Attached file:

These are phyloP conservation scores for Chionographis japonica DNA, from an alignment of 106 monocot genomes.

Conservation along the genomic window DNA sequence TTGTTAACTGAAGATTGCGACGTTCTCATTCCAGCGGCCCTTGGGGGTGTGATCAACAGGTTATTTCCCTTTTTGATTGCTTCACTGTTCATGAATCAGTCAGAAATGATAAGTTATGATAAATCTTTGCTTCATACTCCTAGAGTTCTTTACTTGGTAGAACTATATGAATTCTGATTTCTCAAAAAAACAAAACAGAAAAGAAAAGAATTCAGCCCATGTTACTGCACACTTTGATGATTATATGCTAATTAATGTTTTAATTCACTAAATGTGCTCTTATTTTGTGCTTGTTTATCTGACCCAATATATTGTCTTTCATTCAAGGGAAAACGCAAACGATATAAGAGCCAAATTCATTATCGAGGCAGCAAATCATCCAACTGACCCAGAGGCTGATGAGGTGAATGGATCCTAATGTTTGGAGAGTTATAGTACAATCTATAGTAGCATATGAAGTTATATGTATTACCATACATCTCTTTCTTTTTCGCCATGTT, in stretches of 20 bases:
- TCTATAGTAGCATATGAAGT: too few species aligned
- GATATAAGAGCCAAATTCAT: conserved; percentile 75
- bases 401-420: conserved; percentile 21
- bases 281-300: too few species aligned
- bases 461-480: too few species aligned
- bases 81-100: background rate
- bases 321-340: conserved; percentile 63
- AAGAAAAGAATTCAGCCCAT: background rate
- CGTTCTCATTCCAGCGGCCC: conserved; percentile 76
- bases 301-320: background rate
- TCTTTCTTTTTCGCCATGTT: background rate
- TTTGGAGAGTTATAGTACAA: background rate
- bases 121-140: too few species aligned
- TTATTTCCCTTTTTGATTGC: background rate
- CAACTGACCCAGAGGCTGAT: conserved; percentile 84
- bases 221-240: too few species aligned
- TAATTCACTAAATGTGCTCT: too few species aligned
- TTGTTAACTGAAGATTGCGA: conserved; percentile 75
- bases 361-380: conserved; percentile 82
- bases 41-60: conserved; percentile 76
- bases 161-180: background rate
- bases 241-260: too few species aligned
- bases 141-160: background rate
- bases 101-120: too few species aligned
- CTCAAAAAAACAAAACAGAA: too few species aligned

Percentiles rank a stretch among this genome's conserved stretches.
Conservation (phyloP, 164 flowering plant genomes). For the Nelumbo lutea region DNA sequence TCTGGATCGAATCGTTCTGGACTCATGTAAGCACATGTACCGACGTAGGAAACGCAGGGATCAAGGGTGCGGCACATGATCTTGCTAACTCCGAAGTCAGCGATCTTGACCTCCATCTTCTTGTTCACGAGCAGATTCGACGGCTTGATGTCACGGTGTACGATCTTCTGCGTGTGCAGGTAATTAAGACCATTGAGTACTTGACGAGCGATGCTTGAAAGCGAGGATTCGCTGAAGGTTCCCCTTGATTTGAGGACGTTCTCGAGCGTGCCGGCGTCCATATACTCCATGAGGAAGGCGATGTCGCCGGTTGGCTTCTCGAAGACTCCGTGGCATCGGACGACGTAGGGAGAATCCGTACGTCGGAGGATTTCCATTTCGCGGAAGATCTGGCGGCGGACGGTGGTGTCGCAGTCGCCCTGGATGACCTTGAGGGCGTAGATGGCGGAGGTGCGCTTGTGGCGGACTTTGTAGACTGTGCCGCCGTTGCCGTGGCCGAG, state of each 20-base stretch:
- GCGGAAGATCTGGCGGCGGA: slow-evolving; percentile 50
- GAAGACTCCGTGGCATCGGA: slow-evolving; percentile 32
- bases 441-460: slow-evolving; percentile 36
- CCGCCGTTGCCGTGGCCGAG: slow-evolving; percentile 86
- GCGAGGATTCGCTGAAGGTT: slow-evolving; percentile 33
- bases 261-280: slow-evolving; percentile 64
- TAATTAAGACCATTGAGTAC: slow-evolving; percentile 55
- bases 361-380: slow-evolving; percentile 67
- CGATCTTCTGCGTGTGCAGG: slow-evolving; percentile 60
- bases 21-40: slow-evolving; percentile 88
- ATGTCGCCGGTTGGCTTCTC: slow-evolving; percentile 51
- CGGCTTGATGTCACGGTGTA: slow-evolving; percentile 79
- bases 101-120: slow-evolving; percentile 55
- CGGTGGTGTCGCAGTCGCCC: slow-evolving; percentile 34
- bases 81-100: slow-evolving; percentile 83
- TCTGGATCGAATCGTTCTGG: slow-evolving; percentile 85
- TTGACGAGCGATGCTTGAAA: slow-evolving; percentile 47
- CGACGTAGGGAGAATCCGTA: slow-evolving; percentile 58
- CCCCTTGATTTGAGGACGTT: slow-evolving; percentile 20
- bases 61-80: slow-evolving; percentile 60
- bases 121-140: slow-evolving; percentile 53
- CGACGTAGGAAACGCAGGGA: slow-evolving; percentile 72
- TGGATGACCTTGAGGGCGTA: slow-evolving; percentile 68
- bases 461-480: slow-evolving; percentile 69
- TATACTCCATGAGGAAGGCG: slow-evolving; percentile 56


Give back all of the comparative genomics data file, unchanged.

These are phyloP conservation scores for Chionographis japonica DNA, from an alignment of 106 monocot genomes.

Conservation along the genomic window DNA sequence TTGTTAACTGAAGATTGCGACGTTCTCATTCCAGCGGCCCTTGGGGGTGTGATCAACAGGTTATTTCCCTTTTTGATTGCTTCACTGTTCATGAATCAGTCAGAAATGATAAGTTATGATAAATCTTTGCTTCATACTCCTAGAGTTCTTTACTTGGTAGAACTATATGAATTCTGATTTCTCAAAAAAACAAAACAGAAAAGAAAAGAATTCAGCCCATGTTACTGCACACTTTGATGATTATATGCTAATTAATGTTTTAATTCACTAAATGTGCTCTTATTTTGTGCTTGTTTATCTGACCCAATATATTGTCTTTCATTCAAGGGAAAACGCAAACGATATAAGAGCCAAATTCATTATCGAGGCAGCAAATCATCCAACTGACCCAGAGGCTGATGAGGTGAATGGATCCTAATGTTTGGAGAGTTATAGTACAATCTATAGTAGCATATGAAGTTATATGTATTACCATACATCTCTTTCTTTTTCGCCATGTT, in stretches of 20 bases:
- TCTATAGTAGCATATGAAGT: too few species aligned
- GATATAAGAGCCAAATTCAT: conserved; percentile 75
- bases 401-420: conserved; percentile 21
- bases 281-300: too few species aligned
- bases 461-480: too few species aligned
- bases 81-100: background rate
- bases 321-340: conserved; percentile 63
- AAGAAAAGAATTCAGCCCAT: background rate
- CGTTCTCATTCCAGCGGCCC: conserved; percentile 76
- bases 301-320: background rate
- TCTTTCTTTTTCGCCATGTT: background rate
- TTTGGAGAGTTATAGTACAA: background rate
- bases 121-140: too few species aligned
- TTATTTCCCTTTTTGATTGC: background rate
- CAACTGACCCAGAGGCTGAT: conserved; percentile 84
- bases 221-240: too few species aligned
- TAATTCACTAAATGTGCTCT: too few species aligned
- TTGTTAACTGAAGATTGCGA: conserved; percentile 75
- bases 361-380: conserved; percentile 82
- bases 41-60: conserved; percentile 76
- bases 161-180: background rate
- bases 241-260: too few species aligned
- bases 141-160: background rate
- bases 101-120: too few species aligned
- CTCAAAAAAACAAAACAGAA: too few species aligned

Percentiles rank a stretch among this genome's conserved stretches.
Conservation (phyloP, 164 flowering plant genomes). For the Nelumbo lutea region DNA sequence TCTGGATCGAATCGTTCTGGACTCATGTAAGCACATGTACCGACGTAGGAAACGCAGGGATCAAGGGTGCGGCACATGATCTTGCTAACTCCGAAGTCAGCGATCTTGACCTCCATCTTCTTGTTCACGAGCAGATTCGACGGCTTGATGTCACGGTGTACGATCTTCTGCGTGTGCAGGTAATTAAGACCATTGAGTACTTGACGAGCGATGCTTGAAAGCGAGGATTCGCTGAAGGTTCCCCTTGATTTGAGGACGTTCTCGAGCGTGCCGGCGTCCATATACTCCATGAGGAAGGCGATGTCGCCGGTTGGCTTCTCGAAGACTCCGTGGCATCGGACGACGTAGGGAGAATCCGTACGTCGGAGGATTTCCATTTCGCGGAAGATCTGGCGGCGGACGGTGGTGTCGCAGTCGCCCTGGATGACCTTGAGGGCGTAGATGGCGGAGGTGCGCTTGTGGCGGACTTTGTAGACTGTGCCGCCGTTGCCGTGGCCGAG, state of each 20-base stretch:
- GCGGAAGATCTGGCGGCGGA: slow-evolving; percentile 50
- GAAGACTCCGTGGCATCGGA: slow-evolving; percentile 32
- bases 441-460: slow-evolving; percentile 36
- CCGCCGTTGCCGTGGCCGAG: slow-evolving; percentile 86
- GCGAGGATTCGCTGAAGGTT: slow-evolving; percentile 33
- bases 261-280: slow-evolving; percentile 64
- TAATTAAGACCATTGAGTAC: slow-evolving; percentile 55
- bases 361-380: slow-evolving; percentile 67
- CGATCTTCTGCGTGTGCAGG: slow-evolving; percentile 60
- bases 21-40: slow-evolving; percentile 88
- ATGTCGCCGGTTGGCTTCTC: slow-evolving; percentile 51
- CGGCTTGATGTCACGGTGTA: slow-evolving; percentile 79
- bases 101-120: slow-evolving; percentile 55
- CGGTGGTGTCGCAGTCGCCC: slow-evolving; percentile 34
- bases 81-100: slow-evolving; percentile 83
- TCTGGATCGAATCGTTCTGG: slow-evolving; percentile 85
- TTGACGAGCGATGCTTGAAA: slow-evolving; percentile 47
- CGACGTAGGGAGAATCCGTA: slow-evolving; percentile 58
- CCCCTTGATTTGAGGACGTT: slow-evolving; percentile 20
- bases 61-80: slow-evolving; percentile 60
- bases 121-140: slow-evolving; percentile 53
- CGACGTAGGAAACGCAGGGA: slow-evolving; percentile 72
- TGGATGACCTTGAGGGCGTA: slow-evolving; percentile 68
- bases 461-480: slow-evolving; percentile 69
- TATACTCCATGAGGAAGGCG: slow-evolving; percentile 56